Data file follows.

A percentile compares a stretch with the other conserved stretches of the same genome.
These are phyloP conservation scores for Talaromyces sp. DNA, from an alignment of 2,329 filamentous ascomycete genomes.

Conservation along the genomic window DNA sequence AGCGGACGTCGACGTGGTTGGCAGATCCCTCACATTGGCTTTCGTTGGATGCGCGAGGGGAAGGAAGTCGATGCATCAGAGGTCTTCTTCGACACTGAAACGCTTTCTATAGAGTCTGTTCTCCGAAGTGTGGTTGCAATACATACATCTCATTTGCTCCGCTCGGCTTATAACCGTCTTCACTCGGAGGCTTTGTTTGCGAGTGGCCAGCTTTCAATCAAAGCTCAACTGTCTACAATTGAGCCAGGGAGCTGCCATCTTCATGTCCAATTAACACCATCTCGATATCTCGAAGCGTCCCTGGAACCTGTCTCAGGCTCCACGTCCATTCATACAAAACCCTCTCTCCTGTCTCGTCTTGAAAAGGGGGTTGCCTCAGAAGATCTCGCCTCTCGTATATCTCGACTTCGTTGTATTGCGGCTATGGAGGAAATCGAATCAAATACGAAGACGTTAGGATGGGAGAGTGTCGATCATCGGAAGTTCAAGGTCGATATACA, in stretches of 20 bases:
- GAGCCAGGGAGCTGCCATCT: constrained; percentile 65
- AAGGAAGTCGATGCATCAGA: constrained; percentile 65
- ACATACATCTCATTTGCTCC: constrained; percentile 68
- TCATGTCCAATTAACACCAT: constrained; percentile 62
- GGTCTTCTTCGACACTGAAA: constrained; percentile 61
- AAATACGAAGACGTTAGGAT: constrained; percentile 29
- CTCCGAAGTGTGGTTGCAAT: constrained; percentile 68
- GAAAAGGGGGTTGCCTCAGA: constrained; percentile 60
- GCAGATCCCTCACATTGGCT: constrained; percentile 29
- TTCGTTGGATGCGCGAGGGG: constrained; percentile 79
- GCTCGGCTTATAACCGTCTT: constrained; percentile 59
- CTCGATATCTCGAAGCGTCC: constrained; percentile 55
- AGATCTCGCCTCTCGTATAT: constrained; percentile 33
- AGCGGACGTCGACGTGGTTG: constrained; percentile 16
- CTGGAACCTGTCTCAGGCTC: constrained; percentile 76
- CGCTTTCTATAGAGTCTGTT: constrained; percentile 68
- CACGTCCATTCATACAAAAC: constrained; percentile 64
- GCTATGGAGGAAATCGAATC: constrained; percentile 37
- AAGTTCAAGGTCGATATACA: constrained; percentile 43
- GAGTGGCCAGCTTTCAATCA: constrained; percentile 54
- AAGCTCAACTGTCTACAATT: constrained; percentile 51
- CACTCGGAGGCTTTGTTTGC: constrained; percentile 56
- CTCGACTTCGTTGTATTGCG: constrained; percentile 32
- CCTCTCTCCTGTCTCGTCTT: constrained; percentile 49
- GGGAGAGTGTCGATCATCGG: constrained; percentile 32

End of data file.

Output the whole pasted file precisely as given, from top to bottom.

A percentile compares a stretch with the other conserved stretches of the same genome.
These are phyloP conservation scores for Talaromyces sp. DNA, from an alignment of 2,329 filamentous ascomycete genomes.

Conservation along the genomic window DNA sequence AGCGGACGTCGACGTGGTTGGCAGATCCCTCACATTGGCTTTCGTTGGATGCGCGAGGGGAAGGAAGTCGATGCATCAGAGGTCTTCTTCGACACTGAAACGCTTTCTATAGAGTCTGTTCTCCGAAGTGTGGTTGCAATACATACATCTCATTTGCTCCGCTCGGCTTATAACCGTCTTCACTCGGAGGCTTTGTTTGCGAGTGGCCAGCTTTCAATCAAAGCTCAACTGTCTACAATTGAGCCAGGGAGCTGCCATCTTCATGTCCAATTAACACCATCTCGATATCTCGAAGCGTCCCTGGAACCTGTCTCAGGCTCCACGTCCATTCATACAAAACCCTCTCTCCTGTCTCGTCTTGAAAAGGGGGTTGCCTCAGAAGATCTCGCCTCTCGTATATCTCGACTTCGTTGTATTGCGGCTATGGAGGAAATCGAATCAAATACGAAGACGTTAGGATGGGAGAGTGTCGATCATCGGAAGTTCAAGGTCGATATACA, in stretches of 20 bases:
- GAGCCAGGGAGCTGCCATCT: constrained; percentile 65
- AAGGAAGTCGATGCATCAGA: constrained; percentile 65
- ACATACATCTCATTTGCTCC: constrained; percentile 68
- TCATGTCCAATTAACACCAT: constrained; percentile 62
- GGTCTTCTTCGACACTGAAA: constrained; percentile 61
- AAATACGAAGACGTTAGGAT: constrained; percentile 29
- CTCCGAAGTGTGGTTGCAAT: constrained; percentile 68
- GAAAAGGGGGTTGCCTCAGA: constrained; percentile 60
- GCAGATCCCTCACATTGGCT: constrained; percentile 29
- TTCGTTGGATGCGCGAGGGG: constrained; percentile 79
- GCTCGGCTTATAACCGTCTT: constrained; percentile 59
- CTCGATATCTCGAAGCGTCC: constrained; percentile 55
- AGATCTCGCCTCTCGTATAT: constrained; percentile 33
- AGCGGACGTCGACGTGGTTG: constrained; percentile 16
- CTGGAACCTGTCTCAGGCTC: constrained; percentile 76
- CGCTTTCTATAGAGTCTGTT: constrained; percentile 68
- CACGTCCATTCATACAAAAC: constrained; percentile 64
- GCTATGGAGGAAATCGAATC: constrained; percentile 37
- AAGTTCAAGGTCGATATACA: constrained; percentile 43
- GAGTGGCCAGCTTTCAATCA: constrained; percentile 54
- AAGCTCAACTGTCTACAATT: constrained; percentile 51
- CACTCGGAGGCTTTGTTTGC: constrained; percentile 56
- CTCGACTTCGTTGTATTGCG: constrained; percentile 32
- CCTCTCTCCTGTCTCGTCTT: constrained; percentile 49
- GGGAGAGTGTCGATCATCGG: constrained; percentile 32